Feb 20, 2014
Let’s say you are devastated with sorrow and discouragement.
Maybe you lost your job, or a loved one. Maybe your teenage son stormed out of the house, shouting cruel words. Maybe you received bad news from the doctor.
If that’s what you are feeling, what can you do?
Learning from the Psalmist
In Psalm 119:25-32 the psalmist is overwhelmed with sorrow and discouragement.
You can see that in verse 25. where he says “my soul clings to the dust.” We all know what it’s like to feel low. But he was so low it was like his soul clung to the dust.
Then there is verse 28, where he says “my soul melts away for sorrow.” Something tragic had happened that caused such sorrow that his soul, his heart, his energy was melting away.
So What Does He Do?
We know that, because Psalm 119:25-32 is the actual prayer he prays when he feels devastated.
Which means that we don’t need to wait until we are feeling more chipper before we pray. We can, and should, pray when we are at our lowest.
So how should we pray? Notice what he does in these eight verses —
He Tells God What’s Going on in His Heart
That’s where he starts, in verse 25 — “My soul clings to the dust.”
He does not act like everything is fine. He does not put on any false piety. He tells God the truth — Father, my soul is clinging to the dust. I’m feeling low; deeply discouraged.
He Asks God to Give Him Life
That’s next, at the end of verse 25 — “Give me life according to your word!”
Because he just talked about his discouragement, give me life means change my heart; change the way I’m feeling.
And he says “give me life according to your word” because he knows God has promised in his word to change our hearts (see Psalm 19:7; Psalm 40:1-3; Psalm 43:2-4).
He Reminds God of God’s Past Faithfulness
That’s the beginning of verse 26 — “When I told you of my ways, you answered me.”
That means: In the past I have come to you and told you what was going on in my heart, and when I have done that you have always answered me, and brought me comfort, encouragement, and hope.
That reminder would strengthen his faith that God will meet him now.
He Asks God to Teach Him the Word
It’s through the word that the Spirit strengthens our faith and changes our hearts (Ephesians 6:17).
But the psalmist knows that his troubles are blinding him to who God is. He is not seeing God clearly.
So he in verse 27 he prays — ” …teach me your statutes! Make me understand the way of your precepts …”
He Commits to Meditating on God’s Wondrous Works
One of the most powerful ways to receive the heart-changing life of God is to meditate on God’s past wonderful works.
So next, in verse 28, the psalmist tells God — “… and I will meditate on your wondrous works.”
He Tells God More of What’s Going on in His Heart
He’s already told God that his soul clings to the dust (verse 25). But even though he’s prayed, asked God for help, and meditated on God’s Word, he has not yet received God’s heart-changing life.
So he again tells God the truth of his heart — “my soul melts away for sorrow.”
Note: we often need to wait on the Lord in order to receive his heart-changing life. So wait , pray, and meditate on God’s Word earnestly. And while you wait, be honest with God about the state of your soul.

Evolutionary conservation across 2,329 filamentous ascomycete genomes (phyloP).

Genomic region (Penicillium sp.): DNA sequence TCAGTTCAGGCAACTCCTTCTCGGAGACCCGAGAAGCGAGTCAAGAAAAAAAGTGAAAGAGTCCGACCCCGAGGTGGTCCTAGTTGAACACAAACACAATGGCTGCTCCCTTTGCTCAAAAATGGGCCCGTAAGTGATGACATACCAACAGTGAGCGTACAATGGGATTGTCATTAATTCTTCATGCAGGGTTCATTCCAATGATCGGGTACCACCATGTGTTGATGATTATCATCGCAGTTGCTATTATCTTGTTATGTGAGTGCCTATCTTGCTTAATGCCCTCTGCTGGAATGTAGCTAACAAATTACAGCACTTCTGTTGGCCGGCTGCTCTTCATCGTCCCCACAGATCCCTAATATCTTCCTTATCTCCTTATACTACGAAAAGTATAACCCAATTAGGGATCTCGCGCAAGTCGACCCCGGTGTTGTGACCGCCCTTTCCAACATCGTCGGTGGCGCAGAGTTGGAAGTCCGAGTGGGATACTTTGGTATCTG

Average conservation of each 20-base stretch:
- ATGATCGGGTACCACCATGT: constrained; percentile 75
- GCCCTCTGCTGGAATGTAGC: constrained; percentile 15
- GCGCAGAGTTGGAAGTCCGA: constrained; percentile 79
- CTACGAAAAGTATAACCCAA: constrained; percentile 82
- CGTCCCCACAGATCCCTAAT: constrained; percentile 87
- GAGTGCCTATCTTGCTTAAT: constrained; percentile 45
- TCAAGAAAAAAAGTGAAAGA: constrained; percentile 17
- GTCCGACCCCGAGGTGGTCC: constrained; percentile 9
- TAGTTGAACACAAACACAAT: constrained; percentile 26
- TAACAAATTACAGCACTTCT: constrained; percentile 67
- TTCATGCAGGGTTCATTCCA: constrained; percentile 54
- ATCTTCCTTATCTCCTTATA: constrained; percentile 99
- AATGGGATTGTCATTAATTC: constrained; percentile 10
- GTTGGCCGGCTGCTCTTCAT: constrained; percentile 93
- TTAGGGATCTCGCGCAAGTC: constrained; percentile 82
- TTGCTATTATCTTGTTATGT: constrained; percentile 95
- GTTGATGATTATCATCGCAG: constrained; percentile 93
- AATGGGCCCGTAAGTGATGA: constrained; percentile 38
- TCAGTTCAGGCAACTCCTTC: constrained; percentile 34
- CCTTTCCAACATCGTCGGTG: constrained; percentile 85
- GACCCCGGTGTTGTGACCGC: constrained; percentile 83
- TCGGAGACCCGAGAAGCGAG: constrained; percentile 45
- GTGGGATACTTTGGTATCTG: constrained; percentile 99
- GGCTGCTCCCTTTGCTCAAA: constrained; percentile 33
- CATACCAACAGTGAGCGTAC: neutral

He Asks God to Strengthen Him
He knows that God can so reveal himself through the Word that our mourning turns to dancing (Psalm 30:11).
So that’s what he asks God to do, at the end of verse 28 — “strengthen me according to your word.”
He Asks God to Keep the False Way from Him
Sorrow and discouragement make us vulnerable to the false ways of Satan’s lies.
So in verse 29 he asks God to keep these far from him — “Put false ways far from me.”
He Again Asks God to Teach Him the Word
That’s at the end of verse 29 — “graciously teach me your law.”
Why does he ask this again? Maybe it’s because he’s praying, he’s got the Bible open in front of him, but his heart is still sorrowful and discouraged.
But he does not give up. He knows that, in his perfect time, God will change his heart. But he is not passive; he prays persistently (Luke 11:8).
He Asks God to Not Let Him Fall into Sin
That’s the point of verses 30-31 — “I have chosen the way of faithfulness; I set your rules before me. I cling to your testimonies, O LORD; let me not be put to shame!”
“Let me not be put to shame” probably means “don’t let me sin.” He knows that sadness and discouragement make us sitting ducks for temptation.
So he appeals to God — By your grace I have chosen the way of faithfulness, set your rules before me, and cling to your testimonies. I am here before you, fighting the fight of faith. Father, don’t let me fall into sin!
He Tells God He Knows that God Will Answer
That’s verse 32 — “I will run in the way of your commandments when you enlarge my heart!”
He knows God promises that when we seek him, he will change our hearts.
So here he says — Father, I know you will be faithful. You will enlarge my heart with love for you, trust in you, and worship of you. And when that happens I will be running in the way of your commandments — not hobbling, crawling, or limping — but RUNNING.
Think of how that would encourage him as he waits on God.
So let this encourage you. As you continue to bring your heart before the Lord, praying and meditating on God’s Word, God will enlarge your heart.
And you, too, will be running.
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And here are some related posts you might find helpful –
- Once Again, God Changed My Heart
- How to Battle when Feeling Discouraged
- My Blow-by-Blow Battle with Discouragement
- How You Can Escape the Giant of Despair (from Pilgrim’s Progress)
(Picture is from everystockphoto by skaletto.)